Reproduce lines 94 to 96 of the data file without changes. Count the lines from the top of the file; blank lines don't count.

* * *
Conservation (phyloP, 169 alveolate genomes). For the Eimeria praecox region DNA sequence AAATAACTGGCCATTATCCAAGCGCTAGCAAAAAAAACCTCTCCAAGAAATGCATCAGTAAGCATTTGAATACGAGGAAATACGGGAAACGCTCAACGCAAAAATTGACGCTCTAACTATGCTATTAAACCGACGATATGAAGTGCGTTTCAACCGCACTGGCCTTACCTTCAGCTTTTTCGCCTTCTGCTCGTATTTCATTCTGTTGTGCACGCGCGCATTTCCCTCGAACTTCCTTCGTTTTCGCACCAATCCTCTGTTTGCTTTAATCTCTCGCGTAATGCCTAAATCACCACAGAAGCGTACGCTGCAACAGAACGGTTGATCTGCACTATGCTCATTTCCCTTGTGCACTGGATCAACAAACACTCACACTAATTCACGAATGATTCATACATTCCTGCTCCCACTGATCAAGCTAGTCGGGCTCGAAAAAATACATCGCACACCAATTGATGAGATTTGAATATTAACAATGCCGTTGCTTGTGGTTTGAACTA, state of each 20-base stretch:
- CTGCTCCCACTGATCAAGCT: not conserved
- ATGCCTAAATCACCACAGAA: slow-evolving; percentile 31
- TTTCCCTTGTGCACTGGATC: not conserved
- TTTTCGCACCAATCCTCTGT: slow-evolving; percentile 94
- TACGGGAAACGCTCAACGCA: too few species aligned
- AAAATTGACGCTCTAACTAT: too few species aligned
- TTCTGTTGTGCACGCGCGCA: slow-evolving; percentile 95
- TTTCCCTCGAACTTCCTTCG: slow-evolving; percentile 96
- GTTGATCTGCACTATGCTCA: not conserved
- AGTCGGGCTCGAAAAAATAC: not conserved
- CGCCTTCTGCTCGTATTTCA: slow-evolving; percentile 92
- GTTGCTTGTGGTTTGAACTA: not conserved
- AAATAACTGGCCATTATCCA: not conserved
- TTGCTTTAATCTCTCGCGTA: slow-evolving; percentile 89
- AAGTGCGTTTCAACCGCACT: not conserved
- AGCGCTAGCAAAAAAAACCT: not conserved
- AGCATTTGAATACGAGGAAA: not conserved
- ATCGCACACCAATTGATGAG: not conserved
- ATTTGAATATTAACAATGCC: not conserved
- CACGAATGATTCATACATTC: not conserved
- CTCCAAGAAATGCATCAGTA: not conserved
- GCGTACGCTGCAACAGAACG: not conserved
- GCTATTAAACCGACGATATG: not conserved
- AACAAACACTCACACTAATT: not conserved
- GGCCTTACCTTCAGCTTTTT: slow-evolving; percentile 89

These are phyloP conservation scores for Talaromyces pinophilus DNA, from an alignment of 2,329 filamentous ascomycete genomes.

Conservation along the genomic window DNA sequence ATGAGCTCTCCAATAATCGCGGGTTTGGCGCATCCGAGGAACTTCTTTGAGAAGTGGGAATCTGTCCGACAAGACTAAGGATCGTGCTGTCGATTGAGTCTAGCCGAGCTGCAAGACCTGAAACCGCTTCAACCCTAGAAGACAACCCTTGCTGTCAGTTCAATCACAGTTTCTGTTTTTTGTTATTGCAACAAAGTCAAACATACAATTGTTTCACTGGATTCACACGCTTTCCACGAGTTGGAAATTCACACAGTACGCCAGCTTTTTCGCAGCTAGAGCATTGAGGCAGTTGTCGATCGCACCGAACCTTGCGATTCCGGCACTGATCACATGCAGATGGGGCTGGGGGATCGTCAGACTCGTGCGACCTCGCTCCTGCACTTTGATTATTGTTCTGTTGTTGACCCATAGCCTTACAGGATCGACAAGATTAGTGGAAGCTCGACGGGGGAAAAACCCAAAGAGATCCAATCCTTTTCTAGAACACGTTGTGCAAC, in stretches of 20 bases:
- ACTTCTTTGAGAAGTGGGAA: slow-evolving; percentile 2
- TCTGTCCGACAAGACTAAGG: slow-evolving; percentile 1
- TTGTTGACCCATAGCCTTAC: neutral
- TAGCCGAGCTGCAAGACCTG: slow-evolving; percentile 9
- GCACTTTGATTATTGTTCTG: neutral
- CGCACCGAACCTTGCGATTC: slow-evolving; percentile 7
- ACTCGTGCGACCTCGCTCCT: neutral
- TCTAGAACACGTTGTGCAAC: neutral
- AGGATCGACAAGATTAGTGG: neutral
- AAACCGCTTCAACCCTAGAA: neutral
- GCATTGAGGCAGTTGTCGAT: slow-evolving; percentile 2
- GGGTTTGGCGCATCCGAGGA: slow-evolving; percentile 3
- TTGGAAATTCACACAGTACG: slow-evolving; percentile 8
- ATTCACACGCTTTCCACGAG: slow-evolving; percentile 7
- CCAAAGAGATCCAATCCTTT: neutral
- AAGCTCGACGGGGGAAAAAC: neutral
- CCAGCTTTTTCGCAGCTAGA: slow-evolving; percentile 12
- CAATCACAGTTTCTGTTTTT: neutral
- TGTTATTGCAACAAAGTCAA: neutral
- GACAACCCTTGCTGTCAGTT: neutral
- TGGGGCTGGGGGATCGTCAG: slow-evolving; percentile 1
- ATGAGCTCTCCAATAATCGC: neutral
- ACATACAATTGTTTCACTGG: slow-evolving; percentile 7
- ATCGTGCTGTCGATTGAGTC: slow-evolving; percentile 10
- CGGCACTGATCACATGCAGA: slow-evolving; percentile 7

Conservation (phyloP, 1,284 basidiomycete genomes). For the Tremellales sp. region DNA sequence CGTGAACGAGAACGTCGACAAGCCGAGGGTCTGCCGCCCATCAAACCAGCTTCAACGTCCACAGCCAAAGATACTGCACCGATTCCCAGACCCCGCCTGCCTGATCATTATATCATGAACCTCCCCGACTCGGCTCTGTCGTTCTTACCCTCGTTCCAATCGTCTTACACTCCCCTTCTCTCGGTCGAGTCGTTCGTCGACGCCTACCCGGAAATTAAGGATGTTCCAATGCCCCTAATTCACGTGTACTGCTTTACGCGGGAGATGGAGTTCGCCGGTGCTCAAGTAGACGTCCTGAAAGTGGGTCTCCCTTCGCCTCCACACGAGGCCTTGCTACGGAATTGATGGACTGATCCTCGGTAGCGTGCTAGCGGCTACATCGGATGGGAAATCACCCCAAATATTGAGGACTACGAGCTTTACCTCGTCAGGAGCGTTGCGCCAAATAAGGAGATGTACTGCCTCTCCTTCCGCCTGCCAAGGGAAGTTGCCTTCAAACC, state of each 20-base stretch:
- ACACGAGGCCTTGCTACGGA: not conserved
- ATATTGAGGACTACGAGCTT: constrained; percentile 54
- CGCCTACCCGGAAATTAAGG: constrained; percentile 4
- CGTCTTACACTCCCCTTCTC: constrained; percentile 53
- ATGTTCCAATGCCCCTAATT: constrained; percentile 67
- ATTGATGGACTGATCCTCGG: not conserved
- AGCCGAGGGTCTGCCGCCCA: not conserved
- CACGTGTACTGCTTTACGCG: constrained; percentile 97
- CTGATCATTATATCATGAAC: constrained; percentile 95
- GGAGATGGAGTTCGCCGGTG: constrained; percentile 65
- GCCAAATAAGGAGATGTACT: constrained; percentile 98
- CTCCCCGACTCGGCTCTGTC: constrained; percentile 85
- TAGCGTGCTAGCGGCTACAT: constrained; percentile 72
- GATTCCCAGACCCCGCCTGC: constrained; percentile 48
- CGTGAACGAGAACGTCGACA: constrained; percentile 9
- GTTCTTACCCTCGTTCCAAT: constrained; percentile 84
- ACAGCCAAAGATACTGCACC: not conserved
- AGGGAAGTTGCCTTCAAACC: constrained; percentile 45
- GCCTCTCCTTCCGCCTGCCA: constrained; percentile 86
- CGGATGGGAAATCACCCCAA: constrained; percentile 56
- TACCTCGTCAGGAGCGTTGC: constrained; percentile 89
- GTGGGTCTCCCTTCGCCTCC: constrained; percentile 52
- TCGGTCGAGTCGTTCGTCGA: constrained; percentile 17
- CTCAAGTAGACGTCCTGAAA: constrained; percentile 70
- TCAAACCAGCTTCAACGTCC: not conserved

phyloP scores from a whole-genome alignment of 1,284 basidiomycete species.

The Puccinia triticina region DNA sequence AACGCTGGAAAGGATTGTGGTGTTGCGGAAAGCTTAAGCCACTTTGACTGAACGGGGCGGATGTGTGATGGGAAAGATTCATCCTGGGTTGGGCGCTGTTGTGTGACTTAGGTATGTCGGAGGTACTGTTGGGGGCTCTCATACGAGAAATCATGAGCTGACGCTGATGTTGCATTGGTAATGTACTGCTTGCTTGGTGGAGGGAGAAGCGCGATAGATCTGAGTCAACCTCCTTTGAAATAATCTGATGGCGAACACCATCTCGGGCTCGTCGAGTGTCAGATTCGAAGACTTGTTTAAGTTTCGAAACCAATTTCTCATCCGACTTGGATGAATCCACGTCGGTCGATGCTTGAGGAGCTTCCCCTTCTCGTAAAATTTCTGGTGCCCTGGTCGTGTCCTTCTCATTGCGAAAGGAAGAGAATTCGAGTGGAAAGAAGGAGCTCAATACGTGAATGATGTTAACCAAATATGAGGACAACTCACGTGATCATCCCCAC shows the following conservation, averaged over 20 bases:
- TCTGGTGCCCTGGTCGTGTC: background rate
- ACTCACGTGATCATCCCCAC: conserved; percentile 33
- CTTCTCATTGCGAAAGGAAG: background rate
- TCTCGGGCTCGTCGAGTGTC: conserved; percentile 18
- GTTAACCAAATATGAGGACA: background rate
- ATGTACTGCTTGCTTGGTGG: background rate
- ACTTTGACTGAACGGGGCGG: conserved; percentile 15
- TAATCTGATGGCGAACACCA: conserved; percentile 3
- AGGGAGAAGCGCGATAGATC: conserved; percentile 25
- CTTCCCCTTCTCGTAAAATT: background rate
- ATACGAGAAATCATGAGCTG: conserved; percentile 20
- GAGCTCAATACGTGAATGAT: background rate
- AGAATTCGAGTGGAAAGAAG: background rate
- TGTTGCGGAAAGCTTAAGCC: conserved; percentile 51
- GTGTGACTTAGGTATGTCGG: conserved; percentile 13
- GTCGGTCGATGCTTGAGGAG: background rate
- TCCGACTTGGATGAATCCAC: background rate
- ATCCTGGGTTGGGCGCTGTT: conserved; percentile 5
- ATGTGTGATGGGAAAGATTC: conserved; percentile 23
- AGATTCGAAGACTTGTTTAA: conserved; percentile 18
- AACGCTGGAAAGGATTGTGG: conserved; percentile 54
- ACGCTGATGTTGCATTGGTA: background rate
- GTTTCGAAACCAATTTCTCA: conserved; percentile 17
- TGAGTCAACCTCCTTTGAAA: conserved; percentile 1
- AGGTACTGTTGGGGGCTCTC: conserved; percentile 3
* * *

- AGAATTCGAGTGGAAAGAAG: background rate
- TGTTGCGGAAAGCTTAAGCC: conserved; percentile 51
- GTGTGACTTAGGTATGTCGG: conserved; percentile 13